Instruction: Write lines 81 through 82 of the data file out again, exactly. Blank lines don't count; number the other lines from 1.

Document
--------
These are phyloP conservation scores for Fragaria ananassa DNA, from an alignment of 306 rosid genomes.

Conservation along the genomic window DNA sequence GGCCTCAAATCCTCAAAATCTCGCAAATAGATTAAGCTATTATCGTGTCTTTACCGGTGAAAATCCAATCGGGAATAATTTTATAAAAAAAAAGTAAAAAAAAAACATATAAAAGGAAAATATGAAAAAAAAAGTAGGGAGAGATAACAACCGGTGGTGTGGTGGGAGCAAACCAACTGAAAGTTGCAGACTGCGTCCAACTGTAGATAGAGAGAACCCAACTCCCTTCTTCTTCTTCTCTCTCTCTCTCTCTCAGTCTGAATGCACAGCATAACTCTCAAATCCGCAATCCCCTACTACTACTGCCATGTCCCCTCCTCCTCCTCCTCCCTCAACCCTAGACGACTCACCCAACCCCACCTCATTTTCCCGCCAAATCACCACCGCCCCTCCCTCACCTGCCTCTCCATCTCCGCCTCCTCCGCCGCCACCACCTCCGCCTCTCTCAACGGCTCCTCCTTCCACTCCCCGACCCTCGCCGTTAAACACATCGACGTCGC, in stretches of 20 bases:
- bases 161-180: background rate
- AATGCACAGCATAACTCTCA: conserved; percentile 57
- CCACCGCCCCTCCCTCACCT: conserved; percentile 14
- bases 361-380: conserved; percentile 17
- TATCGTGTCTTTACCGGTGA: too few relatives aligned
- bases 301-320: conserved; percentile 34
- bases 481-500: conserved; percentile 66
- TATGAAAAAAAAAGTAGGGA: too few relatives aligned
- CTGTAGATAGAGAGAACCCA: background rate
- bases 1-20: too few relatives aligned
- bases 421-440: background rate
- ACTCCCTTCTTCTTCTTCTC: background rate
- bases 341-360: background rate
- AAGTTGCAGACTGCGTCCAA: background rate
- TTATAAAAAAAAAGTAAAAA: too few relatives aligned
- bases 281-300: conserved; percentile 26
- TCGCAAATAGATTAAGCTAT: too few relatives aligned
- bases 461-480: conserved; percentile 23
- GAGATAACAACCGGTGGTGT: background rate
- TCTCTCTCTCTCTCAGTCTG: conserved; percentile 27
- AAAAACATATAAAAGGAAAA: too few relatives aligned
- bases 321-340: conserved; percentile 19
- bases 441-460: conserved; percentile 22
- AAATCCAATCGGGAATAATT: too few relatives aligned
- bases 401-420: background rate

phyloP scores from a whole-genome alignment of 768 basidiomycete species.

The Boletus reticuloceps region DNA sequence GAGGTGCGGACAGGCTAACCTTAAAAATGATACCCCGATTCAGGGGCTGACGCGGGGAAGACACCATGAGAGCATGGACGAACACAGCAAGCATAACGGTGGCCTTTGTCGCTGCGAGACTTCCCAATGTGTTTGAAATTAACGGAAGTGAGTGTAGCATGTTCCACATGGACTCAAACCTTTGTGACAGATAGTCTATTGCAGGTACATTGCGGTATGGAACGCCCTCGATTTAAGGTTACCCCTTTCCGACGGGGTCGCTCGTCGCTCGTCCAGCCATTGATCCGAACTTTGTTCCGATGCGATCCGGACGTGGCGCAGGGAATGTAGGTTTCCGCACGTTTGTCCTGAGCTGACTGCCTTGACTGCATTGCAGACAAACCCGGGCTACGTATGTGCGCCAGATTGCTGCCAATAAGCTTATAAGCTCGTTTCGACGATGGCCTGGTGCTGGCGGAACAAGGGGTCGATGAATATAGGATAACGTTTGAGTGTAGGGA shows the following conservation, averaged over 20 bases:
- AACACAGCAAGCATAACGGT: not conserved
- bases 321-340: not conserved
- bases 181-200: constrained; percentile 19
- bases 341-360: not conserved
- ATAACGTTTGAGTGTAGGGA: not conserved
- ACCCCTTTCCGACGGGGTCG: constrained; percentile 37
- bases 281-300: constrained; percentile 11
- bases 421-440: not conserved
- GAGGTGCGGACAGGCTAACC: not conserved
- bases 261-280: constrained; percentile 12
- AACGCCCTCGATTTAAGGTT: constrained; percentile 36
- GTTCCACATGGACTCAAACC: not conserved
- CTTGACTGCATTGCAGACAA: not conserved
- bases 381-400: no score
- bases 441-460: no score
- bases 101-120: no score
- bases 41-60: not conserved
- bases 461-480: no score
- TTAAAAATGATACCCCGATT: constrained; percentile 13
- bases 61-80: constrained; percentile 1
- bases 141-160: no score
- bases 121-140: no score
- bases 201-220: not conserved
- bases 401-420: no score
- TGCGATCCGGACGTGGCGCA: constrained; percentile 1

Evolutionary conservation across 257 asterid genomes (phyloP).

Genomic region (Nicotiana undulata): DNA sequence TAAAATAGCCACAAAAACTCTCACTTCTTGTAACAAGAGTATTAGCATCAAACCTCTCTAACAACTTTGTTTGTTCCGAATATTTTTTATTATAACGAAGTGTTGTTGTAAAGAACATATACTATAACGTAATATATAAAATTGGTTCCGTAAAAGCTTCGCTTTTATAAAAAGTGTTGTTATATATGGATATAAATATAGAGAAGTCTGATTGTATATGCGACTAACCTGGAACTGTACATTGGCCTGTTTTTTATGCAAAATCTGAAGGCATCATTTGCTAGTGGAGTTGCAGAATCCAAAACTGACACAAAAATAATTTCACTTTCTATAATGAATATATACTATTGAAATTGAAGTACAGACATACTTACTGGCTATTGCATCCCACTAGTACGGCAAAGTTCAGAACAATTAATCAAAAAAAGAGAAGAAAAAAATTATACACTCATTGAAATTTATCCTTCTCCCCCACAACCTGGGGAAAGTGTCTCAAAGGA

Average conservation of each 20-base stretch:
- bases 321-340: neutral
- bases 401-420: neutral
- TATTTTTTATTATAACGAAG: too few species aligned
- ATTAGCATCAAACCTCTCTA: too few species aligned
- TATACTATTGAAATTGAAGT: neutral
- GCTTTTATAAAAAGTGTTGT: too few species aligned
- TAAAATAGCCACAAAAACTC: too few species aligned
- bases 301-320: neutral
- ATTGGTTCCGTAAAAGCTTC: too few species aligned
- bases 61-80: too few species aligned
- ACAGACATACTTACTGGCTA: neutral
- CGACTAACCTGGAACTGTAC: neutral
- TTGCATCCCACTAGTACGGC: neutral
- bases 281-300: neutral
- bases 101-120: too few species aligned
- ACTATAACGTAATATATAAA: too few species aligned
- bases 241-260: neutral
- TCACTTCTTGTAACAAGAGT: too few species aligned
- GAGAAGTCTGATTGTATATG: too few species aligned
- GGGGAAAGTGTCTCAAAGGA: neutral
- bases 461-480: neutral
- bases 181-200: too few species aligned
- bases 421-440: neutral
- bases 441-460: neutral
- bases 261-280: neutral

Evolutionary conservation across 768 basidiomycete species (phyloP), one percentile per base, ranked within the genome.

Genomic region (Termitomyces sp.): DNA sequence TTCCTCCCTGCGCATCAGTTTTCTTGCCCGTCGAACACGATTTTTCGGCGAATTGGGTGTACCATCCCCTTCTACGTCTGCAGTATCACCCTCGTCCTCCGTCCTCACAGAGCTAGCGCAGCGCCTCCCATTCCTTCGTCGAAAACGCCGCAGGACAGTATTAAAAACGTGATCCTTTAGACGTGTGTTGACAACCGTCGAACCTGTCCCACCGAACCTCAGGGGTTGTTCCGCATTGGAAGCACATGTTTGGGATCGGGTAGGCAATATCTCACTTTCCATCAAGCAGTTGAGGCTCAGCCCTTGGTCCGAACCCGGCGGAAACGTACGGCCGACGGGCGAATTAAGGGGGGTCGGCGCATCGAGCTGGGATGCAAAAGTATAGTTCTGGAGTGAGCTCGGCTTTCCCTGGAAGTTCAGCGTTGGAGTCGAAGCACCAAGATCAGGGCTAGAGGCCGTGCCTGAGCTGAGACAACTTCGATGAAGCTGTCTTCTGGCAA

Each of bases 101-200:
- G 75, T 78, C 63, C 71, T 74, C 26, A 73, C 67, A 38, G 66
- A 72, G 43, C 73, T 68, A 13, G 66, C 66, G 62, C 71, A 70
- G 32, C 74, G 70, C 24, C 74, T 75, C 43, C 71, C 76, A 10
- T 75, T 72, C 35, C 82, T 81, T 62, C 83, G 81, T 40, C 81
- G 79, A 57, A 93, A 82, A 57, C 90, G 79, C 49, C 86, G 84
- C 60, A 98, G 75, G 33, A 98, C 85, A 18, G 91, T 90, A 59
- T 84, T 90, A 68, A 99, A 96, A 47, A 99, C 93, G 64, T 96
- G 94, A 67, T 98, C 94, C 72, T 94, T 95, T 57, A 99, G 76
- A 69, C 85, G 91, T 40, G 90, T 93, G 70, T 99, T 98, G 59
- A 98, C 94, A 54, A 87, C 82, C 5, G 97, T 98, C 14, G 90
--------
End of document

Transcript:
- bases 441-460: neutral
- bases 261-280: neutral